Not that I can blame them, though…

It should come as no surprise that USA Today might be writing from time to time about Enterprise IP Telephony. It's something I write about – often. 🙂

I only get to read USA Today when I travel (and stay at Marriott hotels), otherwise, it's a daily diet of The Wall Street Journal. One thing I like about USA Today is their use of statistics and pie charts to show data related to the article. For example, on January 27, 2005, USA Today covered how people use "net-based phones." The article spoke about how a user makes both his cell and his net-based phones ring. This lets him accept calls everywhere without people having to know more than one number for them. Typical consumer fare.

But, in the inset box (one of my favorite spaces), they highlighted statistics by InStat/MDR showing that in 2004 88% of business lines in America are 'traditional' meaning legacy digital and a forecast decline to 59% by 2008. So IP Telephony lines are expected to grow from 12% of the market to 41% over the next three years. Triple installed base. Pretty good growth.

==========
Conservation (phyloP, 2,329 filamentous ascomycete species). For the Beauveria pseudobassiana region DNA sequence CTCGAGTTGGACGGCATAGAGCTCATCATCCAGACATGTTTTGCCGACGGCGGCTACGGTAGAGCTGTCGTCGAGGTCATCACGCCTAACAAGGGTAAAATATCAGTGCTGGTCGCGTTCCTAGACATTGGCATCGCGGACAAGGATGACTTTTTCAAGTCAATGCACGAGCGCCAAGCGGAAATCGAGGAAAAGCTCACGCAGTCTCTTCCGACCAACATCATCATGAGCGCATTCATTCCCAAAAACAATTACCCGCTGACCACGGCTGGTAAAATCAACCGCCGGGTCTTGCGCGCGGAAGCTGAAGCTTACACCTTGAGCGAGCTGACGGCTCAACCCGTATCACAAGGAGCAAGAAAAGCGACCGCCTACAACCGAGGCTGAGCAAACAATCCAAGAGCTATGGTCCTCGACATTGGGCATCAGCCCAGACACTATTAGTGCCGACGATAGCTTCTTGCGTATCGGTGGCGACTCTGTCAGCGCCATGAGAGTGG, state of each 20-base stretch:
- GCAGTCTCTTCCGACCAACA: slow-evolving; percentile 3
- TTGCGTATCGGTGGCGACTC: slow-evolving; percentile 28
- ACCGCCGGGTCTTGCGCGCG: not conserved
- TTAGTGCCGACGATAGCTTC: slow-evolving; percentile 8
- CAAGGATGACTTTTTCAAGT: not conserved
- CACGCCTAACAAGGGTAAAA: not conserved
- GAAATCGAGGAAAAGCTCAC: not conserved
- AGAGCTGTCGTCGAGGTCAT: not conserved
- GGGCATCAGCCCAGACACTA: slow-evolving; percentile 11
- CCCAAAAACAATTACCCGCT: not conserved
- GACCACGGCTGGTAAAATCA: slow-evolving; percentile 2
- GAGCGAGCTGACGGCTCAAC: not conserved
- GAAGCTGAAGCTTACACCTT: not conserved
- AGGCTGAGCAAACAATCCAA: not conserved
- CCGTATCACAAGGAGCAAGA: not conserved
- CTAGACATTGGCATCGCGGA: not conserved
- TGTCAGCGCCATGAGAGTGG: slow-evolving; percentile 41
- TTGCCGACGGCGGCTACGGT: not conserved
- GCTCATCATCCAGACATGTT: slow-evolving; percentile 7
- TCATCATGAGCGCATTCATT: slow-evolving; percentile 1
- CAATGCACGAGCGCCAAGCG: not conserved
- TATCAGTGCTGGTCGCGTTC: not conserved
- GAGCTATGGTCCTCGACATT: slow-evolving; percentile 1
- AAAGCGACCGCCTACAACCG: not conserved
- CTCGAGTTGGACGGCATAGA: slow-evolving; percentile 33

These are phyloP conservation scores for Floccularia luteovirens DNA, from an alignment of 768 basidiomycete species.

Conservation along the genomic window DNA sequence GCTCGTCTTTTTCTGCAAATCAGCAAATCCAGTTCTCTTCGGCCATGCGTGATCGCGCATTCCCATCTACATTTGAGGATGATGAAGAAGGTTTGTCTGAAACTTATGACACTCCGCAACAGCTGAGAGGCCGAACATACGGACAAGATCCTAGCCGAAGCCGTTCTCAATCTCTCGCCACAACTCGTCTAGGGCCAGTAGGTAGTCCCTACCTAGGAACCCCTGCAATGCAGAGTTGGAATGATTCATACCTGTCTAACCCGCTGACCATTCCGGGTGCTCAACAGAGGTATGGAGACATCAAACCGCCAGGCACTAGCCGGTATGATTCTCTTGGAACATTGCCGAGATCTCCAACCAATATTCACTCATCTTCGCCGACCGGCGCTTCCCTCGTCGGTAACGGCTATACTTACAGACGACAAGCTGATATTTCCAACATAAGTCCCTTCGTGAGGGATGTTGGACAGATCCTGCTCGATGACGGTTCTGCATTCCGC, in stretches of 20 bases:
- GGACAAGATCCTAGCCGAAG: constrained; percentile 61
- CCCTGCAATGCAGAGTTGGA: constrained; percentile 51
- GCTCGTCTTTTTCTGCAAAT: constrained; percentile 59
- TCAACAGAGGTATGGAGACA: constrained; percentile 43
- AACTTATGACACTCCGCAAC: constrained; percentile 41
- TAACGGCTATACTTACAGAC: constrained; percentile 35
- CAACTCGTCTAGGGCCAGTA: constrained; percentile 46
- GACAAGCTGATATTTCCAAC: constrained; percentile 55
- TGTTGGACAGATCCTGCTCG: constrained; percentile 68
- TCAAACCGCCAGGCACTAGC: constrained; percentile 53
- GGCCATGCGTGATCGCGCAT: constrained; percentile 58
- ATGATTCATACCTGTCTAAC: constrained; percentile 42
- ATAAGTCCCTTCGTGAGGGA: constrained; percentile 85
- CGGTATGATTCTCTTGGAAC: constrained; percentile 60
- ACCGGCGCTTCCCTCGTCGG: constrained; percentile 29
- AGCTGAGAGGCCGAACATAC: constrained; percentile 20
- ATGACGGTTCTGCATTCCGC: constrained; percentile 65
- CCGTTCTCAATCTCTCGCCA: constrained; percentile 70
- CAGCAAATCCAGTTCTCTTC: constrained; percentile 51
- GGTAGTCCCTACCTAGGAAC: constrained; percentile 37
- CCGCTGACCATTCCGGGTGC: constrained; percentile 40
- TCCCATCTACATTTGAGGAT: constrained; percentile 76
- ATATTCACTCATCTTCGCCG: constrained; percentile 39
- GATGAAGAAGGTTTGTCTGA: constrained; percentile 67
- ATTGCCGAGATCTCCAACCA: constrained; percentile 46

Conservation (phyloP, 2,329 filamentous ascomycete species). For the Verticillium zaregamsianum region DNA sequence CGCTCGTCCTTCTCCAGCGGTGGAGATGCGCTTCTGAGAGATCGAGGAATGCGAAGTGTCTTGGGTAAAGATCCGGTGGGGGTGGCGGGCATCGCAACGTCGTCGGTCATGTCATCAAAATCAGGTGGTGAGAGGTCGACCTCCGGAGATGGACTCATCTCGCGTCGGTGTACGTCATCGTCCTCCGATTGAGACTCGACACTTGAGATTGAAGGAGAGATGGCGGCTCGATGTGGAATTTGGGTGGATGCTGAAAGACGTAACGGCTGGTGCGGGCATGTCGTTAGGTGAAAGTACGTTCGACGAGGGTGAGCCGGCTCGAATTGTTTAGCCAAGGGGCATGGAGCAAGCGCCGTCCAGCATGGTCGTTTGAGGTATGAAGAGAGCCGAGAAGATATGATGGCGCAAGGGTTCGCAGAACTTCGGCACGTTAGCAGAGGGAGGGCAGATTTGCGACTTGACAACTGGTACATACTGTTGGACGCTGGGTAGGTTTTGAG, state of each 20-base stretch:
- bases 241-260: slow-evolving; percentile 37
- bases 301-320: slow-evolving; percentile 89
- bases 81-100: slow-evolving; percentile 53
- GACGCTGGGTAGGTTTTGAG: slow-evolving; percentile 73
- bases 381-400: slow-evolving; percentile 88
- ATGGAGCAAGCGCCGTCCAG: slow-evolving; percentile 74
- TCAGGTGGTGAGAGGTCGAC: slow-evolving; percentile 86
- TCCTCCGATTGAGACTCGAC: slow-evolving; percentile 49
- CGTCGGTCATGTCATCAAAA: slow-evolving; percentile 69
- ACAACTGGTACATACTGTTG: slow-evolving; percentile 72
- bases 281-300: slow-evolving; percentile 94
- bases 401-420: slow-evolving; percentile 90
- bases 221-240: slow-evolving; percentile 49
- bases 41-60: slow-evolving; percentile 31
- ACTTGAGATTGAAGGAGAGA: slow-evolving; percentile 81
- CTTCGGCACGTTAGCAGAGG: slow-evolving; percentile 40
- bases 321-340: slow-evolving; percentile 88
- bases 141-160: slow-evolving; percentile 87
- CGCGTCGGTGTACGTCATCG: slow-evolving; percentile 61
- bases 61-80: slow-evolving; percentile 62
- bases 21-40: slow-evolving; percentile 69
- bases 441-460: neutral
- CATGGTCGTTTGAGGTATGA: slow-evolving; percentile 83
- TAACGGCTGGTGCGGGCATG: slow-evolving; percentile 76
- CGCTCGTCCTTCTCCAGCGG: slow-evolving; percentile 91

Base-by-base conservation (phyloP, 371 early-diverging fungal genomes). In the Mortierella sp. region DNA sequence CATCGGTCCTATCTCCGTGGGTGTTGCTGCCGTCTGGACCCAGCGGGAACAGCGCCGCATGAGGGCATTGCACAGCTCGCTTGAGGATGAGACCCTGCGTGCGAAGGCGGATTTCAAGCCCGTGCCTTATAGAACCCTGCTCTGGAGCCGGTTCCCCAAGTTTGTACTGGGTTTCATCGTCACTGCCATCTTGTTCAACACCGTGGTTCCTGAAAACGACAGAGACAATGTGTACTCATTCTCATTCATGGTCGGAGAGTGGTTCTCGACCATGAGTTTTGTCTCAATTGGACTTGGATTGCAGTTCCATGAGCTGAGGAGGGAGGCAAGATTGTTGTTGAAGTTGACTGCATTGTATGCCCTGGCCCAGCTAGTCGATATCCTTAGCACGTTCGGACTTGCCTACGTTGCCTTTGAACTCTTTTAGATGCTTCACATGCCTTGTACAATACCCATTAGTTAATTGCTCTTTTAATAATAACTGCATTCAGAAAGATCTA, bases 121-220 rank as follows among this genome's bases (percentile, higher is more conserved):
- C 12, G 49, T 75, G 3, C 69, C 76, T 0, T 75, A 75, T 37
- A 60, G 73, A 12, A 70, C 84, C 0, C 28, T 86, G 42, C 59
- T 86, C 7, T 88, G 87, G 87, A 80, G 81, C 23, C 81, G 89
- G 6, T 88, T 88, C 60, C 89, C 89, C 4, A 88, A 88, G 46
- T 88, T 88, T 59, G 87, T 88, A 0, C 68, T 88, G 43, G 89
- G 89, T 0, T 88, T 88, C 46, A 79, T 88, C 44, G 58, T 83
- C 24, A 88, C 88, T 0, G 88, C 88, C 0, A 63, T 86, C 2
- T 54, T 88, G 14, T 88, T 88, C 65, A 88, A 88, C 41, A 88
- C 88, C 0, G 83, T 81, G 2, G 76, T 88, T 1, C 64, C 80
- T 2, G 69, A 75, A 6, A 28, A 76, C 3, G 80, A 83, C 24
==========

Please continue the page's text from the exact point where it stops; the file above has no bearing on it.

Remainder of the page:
Similarly, the consumer market will decline from 99% traditional to 91% in the same period.

Part of this assumption set for the consumer market, doesn't really deal with the emergence of wireless service as the primary home voice connectivity platform. My kids for example, who live away (one in TX and one in upstate NY), are part of the same wireless plan and dial my wife and me for free. They ring our wireless phones all the time. My home phone rarely rings. In fact, the only reason I have a home phone line is to use the 3Com NBX V3000 in my house, get DSL for my Internet service and because DirectTV doesn't support Ethernet on their set-top boxes for pay TV.

I think the erosion of home connectivity will be more aggressive than indicated in the study.

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